Diamond Lake Loop

Umpqua National Forest, Oregon

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Diamond Lake Loop

Diamond Lake Loop is a hiking and biking trail in Douglas County, Oregon. It is within Umpqua National Forest. A and other restroom, the Fish cleaning fish cleaning, the South Shore Pizza and Diamond Lake Lodge Restaurant restaurants, the Diamond Lake Lodge guest house, the Registration, Checkin information, the Diamond Lake Post Office (elevation 5,292 feet) post office, Diamond Lake No Lifeguard on duty and other picnic sites, and the Diamond Lake Campground and South Shore Hiker/Biker Camp sites can be seen along the trail. There are also a fountain, a bbq, drinking waters, and parkings along the trail.

Diamond Lake Loop Professional Reviews and Guides

"Incredible views of Mount Thielsen and Mount Bailey are just outside the door at Diamond Lake Resort, which features a comfortable lodge and fine dining. The resort grooms a small number of easy ski trails and does not charge a fee for their use.

Additional trails are groomed for special events such as Senior Week, when spirited skiers age fifty and older take over the resort. Miles of nearby ungroomed ski trails and groomed snowmobile trails add almost unlimited opportunities for ski tours. Track Quality: Good classic skiing, good skating."

"Diamond Lake may be the most productive lake in the state for trout food and quick-growing rainbows. Fish over five pounds are taken each year. People tend to think of Diamond as a trolling and bait-fishing lake, but you can also have great fly fishing action, depending on the chub activity. The Oregon Department of Fish & Wildlife poisoned unwanted fish in 1999. Healthy Williamson rainbow trout were reintroduced, which provided thousands of 18-to 20-inch brutes. Then, by the late summer of 2001, the illegally introduced tui chub population again grew out of control. This trash fish, up to four inches long, ate the microscopic zooplankton that normally keep the lake’s algae in check.

The uncontrolled bluegreen algae then dominated and released toxins that led to the lake’s closure. When this edition went to press, the lake was back to near normal with about 100,000 catchable fish planted each year, including chinook salmon, Eagle Lake rainbow trout, and about 15,000 two-pound rainbow trout. Types of Fish: Chinook salmon and rainbow trout, 10 to 24 inches, averaging one pound plus. This eTrail covers the "where, when, and how" to fish in this region. You'll get a full-page map and information on the known hatches, suggested equipment to bring, and the best flies to use."

"Diamond Lake is a massive landmark in south-central Oregon. The large number of trails available make it practically a destination snowshoeing center if you have time for more than just one route.

A good representative trail is the 4-mile Silent Creek Loop, located among the Silent Creek trails on the southwest side of Diamond Lake. Besides snowshoeing, the Diamond Lake area has something for everyone."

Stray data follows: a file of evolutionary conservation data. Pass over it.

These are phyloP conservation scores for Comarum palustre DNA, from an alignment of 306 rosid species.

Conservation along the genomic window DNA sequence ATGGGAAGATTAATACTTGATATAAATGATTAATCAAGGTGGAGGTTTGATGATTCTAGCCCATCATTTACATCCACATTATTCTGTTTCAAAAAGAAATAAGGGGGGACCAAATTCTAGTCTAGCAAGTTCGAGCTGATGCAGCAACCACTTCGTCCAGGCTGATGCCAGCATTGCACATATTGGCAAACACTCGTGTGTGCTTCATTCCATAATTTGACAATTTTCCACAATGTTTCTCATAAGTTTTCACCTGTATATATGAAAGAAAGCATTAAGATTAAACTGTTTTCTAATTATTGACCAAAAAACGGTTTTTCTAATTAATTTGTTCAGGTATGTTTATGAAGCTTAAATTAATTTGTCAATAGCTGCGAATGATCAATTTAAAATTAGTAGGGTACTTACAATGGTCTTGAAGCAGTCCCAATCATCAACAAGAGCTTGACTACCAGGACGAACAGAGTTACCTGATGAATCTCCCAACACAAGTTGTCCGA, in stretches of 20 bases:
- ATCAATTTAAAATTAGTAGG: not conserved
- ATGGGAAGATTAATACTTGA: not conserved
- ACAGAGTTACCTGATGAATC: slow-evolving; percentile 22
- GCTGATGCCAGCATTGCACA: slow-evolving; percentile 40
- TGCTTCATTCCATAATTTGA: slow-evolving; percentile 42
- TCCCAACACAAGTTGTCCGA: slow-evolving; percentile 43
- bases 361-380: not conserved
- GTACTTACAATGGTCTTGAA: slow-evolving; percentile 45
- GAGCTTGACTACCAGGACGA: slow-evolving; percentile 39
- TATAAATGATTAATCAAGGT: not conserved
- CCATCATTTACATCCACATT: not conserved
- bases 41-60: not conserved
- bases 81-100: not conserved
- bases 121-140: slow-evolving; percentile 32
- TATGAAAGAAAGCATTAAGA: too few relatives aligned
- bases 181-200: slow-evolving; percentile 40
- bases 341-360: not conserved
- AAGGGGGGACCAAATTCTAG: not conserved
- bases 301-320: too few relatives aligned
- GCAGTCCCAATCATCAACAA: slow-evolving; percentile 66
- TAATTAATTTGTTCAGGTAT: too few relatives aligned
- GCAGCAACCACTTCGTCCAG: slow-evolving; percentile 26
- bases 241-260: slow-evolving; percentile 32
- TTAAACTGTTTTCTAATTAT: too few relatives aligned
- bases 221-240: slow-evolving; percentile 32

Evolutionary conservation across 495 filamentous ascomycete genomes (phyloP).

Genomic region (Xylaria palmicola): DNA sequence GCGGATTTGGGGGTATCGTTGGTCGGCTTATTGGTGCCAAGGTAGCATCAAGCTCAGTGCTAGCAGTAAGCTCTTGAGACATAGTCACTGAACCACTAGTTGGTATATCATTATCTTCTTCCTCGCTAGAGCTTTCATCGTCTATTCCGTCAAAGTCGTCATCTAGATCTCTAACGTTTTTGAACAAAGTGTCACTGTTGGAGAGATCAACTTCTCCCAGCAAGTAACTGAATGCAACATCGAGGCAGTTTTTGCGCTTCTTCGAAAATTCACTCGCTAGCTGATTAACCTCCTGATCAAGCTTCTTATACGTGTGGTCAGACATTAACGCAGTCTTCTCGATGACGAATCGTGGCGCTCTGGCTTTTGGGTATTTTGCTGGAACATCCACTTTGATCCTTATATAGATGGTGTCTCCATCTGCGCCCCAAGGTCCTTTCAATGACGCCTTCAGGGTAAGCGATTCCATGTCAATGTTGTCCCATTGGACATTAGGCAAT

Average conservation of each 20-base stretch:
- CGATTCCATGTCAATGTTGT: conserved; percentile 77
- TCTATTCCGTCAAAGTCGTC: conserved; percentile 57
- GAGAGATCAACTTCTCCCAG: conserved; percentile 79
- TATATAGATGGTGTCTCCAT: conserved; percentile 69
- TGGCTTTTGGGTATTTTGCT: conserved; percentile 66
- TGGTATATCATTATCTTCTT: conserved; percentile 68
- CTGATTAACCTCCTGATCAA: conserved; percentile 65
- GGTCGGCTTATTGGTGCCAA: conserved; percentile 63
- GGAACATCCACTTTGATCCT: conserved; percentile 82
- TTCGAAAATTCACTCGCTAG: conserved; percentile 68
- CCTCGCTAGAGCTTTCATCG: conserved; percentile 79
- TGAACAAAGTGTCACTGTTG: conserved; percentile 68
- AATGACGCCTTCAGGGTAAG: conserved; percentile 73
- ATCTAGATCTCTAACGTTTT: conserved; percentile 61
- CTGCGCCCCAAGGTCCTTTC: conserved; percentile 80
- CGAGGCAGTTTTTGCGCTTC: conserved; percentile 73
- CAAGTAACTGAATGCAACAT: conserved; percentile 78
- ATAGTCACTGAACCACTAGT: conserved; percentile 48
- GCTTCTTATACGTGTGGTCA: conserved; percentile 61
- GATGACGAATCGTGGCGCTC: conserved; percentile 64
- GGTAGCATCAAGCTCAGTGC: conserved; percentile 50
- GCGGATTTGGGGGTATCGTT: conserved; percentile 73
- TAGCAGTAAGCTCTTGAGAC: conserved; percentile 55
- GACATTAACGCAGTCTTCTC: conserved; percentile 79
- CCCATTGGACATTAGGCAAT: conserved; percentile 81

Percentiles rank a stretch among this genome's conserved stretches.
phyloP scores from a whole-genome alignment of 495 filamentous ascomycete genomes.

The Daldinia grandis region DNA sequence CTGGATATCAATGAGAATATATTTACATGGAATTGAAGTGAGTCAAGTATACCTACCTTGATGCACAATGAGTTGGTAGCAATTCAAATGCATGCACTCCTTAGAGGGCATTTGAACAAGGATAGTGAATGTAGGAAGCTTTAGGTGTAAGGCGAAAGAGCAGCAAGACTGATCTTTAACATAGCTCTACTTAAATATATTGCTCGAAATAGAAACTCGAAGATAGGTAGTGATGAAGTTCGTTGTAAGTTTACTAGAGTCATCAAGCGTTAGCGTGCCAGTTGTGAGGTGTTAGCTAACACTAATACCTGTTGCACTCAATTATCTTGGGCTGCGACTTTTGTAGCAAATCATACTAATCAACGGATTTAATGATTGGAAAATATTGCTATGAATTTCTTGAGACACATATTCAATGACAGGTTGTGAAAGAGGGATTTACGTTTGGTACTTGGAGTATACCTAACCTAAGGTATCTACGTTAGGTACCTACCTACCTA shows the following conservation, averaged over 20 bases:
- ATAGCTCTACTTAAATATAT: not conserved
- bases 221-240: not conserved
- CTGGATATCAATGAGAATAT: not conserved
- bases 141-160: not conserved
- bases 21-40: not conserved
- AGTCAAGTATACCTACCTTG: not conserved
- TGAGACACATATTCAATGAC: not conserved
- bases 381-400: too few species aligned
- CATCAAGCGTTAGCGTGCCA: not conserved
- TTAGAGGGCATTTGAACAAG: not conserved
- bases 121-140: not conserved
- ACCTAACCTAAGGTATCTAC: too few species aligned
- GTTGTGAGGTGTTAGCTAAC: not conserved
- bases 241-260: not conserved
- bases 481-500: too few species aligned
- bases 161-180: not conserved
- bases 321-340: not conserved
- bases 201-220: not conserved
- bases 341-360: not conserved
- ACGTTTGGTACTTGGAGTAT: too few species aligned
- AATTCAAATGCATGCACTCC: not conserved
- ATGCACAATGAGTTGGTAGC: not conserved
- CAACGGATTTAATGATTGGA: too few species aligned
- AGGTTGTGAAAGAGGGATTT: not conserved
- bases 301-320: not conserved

"This 3,200-acre jewel of a lake is surrounded by a forest of conifers in the Cascade Mountains at an elevation of 5,183 feet. A very popular recreational area, Diamond Lake has traditionally been one of the state’s best trout fisheries. But recently, its rainbow trout population has undergone some tough times due to an unauthorized release of tui chub, which are hogging all the food in the lake and out-competing the rainbow trout. Rainbow trout fingerlings have been regularly released into the lake by the state each spring. They would grow to 9 or 10 inches by the fall and blossom to a pound by the season opener the following year. But the heavy competition for food by the nonnative chubs are lowering the trout’s survival and growth rate.

To combat this, the state has embarked on a regular stocking program of 10- to 12-inch trout during the summer. Over the long-term, the state is studying its options that might range from poisoning the chubs out and starting over again, to leaving the chubs there and changing the mix of available gamefish to those that can better stand the competition. In the meantime, fishing here remains decent, although it will likely take some time to regain Diamond Lake’s former glory. Key Species: rainbow trout."

Diamond Lake Loop Reviews

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diamond lake is also a snowmobile area with miles of groomed trails, you can rent them and go over to crater lake and back, or like i said they have 100s of miles, also they have a paved bike path that goes around the lake, i was thinking in the winter that would make a great snow shoe or cross country trail.

Diamond Lake Loop Photos

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Trail Information

Umpqua National Forest
Nearby City
Umpqua National Forest
Umpqua National Forest, Diamond Lake Ranger District
Local Contacts
USFS Umpqua National Forest; USGS Mount Thielsen
Local Maps